Marilyn Nelson

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Marilyn Nelson
Marilyn nelson 0952.JPG
Born (1946-04-26) April 26, 1946 (age 72)
Cleveland, Ohio, U.S.
Occupation Professor
Nationality American
Alma mater University of California-Davis;
University of Pennsylvania;
University of Minnesota
Genre Poetry

Marilyn Nelson (born April 26, 1946) is an American poet, translator, and children's book author. She is a professor emeritus at the University of Connecticut and the former poet laureate of Connecticut.[1] From 1978 to 1994 she published under the name Marilyn Nelson Waniek.[2]

Early life[edit]

Nelson was born on April 26, 1946 in Cleveland, Ohio, to Melvin M. Nelson, a U.S. serviceman in the Air Force, and Johnnie Mitchell Nelson, a teacher. She grew up on military bases, and began writing while in elementary school. She earned a B.A. from the University of California-Davis, an M.A. from the University of Pennsylvania in 1970, and a Ph.D. from the University of Minnesota in 1979.[3]


She is a professor emeritus of English at the University of Connecticut and the founder and director of Soul Mountain Retreat. She was poet laureate of the State of Connecticut from 2001 to 2006.[3]

Her poetry collections include The Homeplace (Louisiana State University Press), which won the 1992 Anisfield-Wolf Award[4] and was a finalist for the 1991 National Book Award;[3] and The Fields Of Praise: New And Selected Poems (Louisiana State University Press), which won the Poets' Prize in 1999[4] and was a finalist for the 1997 National Book Award. Her honors include two NEA creative writing fellowships, the 1990 Connecticut Arts Award, a Fulbright Teaching Fellowship, and a 2001 Guggenheim Fellowship.[3] In 2011, she spent a semester as a Brown Foundation Fellow at the University of the South in Sewanee, Tennessee.[5] In 2012, the Poetry Society of America awarded her the Frost Medal.[6] In 2013, Nelson was elected a chancellor of the Academy of American Poets.[3]

Published works[edit]

Poetry books
  • She-Devil Circus (Aralia Press, 2001)
  • Triolets for Triolet (Curbstone Press, 2001)
  • Partial Truth (The Kutenai Press, 1992)
  • The Freedom Business: Connecticut Landscapes Through the Eyes of Venture Smith (Lyme Historical Society, Florence Griswold Museum, 2006, illustrated by American paintings from the Florence Griswold Museum)
Collaborative books
  • Miss Crandall’s School for Young Ladies and Little Misses of Color (Wordsong, 2007, with Elizabeth Alexander, illustrated by Floyd Cooper, ISBN 978-1-59078-456-3)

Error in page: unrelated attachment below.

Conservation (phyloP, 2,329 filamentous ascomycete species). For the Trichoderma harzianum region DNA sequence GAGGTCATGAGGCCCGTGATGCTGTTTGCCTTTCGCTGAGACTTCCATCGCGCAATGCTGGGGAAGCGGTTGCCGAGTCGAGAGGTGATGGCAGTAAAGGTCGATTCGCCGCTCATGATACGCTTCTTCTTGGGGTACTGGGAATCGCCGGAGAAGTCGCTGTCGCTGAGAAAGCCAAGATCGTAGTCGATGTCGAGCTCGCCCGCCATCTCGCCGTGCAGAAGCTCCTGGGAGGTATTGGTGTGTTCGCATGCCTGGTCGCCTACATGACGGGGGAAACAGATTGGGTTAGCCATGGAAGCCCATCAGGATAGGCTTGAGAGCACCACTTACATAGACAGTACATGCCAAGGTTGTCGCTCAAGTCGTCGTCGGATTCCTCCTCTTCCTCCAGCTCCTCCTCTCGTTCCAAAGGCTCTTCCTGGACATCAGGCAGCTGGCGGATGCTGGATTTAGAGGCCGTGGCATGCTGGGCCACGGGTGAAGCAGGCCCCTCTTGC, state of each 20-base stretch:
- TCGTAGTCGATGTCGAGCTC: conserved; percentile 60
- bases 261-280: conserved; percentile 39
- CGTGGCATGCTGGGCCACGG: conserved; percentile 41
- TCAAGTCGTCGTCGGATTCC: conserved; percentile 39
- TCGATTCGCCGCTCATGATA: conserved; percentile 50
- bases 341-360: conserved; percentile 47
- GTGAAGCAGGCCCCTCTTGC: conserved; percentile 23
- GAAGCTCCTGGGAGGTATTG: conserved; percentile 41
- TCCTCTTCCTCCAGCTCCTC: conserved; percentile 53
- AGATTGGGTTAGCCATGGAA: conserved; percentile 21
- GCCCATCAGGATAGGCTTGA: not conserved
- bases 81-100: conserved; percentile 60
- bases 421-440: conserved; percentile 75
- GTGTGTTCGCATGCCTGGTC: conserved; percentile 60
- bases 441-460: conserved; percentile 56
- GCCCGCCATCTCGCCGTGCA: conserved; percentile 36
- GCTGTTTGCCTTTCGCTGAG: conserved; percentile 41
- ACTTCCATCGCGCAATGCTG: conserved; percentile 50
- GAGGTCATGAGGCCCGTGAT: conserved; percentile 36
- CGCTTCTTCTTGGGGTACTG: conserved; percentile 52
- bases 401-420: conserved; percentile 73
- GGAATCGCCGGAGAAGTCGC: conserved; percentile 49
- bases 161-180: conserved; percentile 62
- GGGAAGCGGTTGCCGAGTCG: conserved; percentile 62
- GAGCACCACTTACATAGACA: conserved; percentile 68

• Pemba’s Song: A Ghost Story (Scholastic Press, 2008, with Tonya Hegamin)
  • The Cat Walked Through the Casserole (Carolrhoda Books, 1984, with Pamela Espeland, various illustrators)
  • The Ladder by Halfdan Rasmussen (translated from Danish, Candlewick, 2006, illustrated by Pierre Pratt)
  • The Thirteenth Month by Inge Pedersen (translated from Danish, Oberlin College Press, 2005)
  • Hecuba by Euripides, in Euripides I, Penn Greek Drama Series (translated from earlier English translations, University of Pennsylvania Press, 1998)
  • Hundreds of Hens and Other Poems for Children by Halfdan Rasmussen (translated from Danish, Black Willow Press, 1982, with Pamela Espeland, illustrations by D.M. Robinson)
Books for young children
In Anthology

Ghost Fishing: An Eco-Justice Poetry Anthology (University of Georgia Press, 2018)

Honors and awards[edit]

Kent fellowship, 1976; National Endowment for the Arts fellowships, 1981, 1990; Connecticut Arts Award, 1990; National Book Award finalist for poetry, 1991; Annisfield-Wolf Award, 1992; Fulbright teaching fellowship, 1995; National Book Award finalist for poetry, 1997; Poets' Prize, 1999, for The Fields of Praise: New and Selected Poems; Contemplative Practices fellowship, American Council of Learned Societies, 2000; named Poet Laureate for the State of Connecticut, Connecticut Commission on the Arts, 2001; J.S. Guggenheim Memorial Foundation fellowship, 2001; Boston Globe/Horn Book Award and National Book Award finalist in young-people's literature category, both 2001, and Coretta Scott King Honor Book designation, Flora Stieglitz Straus Award for Nonfiction, and Newbery Honor designation, all 2002, all for Carver: A Life in Poems; Coretta Scott King Book Award, 2005, for Fortune's Bones: The Manumission Requiem; two Pushcart prizes; Michael L. Printz Award honor book designation, Lee Bennett Hopkins Poetry Award honor book designation, and Coretta Scott King Honor Award, all 2006, all for A Wreath for Emmett Till; Lifetime Achievement honor, Connecticut Book Awards, 2006,[7] NSK Neustadt Prize for Children’s Literature, 2017.[8]


  1. ^ "Marilyn Nelson". Poetry Foundation. Retrieved October 1, 2017. 
  2. ^ "Nelson, Marilyn, 1946-". Library of Congress. Archived from the original on December 12, 2012. 
  3. ^ a b c d e "Marilyn Nelson". Academy of American Poets. Retrieved October 1, 2017. 
  4. ^ a b "African American recipients of poetry prizes, awards (1987-2015)". Cultural Front. Retrieved October 1, 2017. 
  5. ^ "Brown Foundation Fellows". Sewanee: The University of the South. Retrieved October 1, 2017. 
  6. ^ "Announcing the 2012 Frost Medalist, Marilyn Nelson". Poetry Society of America. Retrieved October 1, 2017. 
  7. ^ "Nelson, Marilyn 1946- (Marilyn Nelson Waniek)". - Contemporary Authors. Gale. 2009. 
  8. ^ "Marilyn Nelson Announced as 2017 NSK Neustadt Prize for Children's Literature Winner - The Neustadt Prize". The Neustadt Prize. 2016-10-30. Retrieved 2017-07-24. 

Further reading[edit]

External links[edit]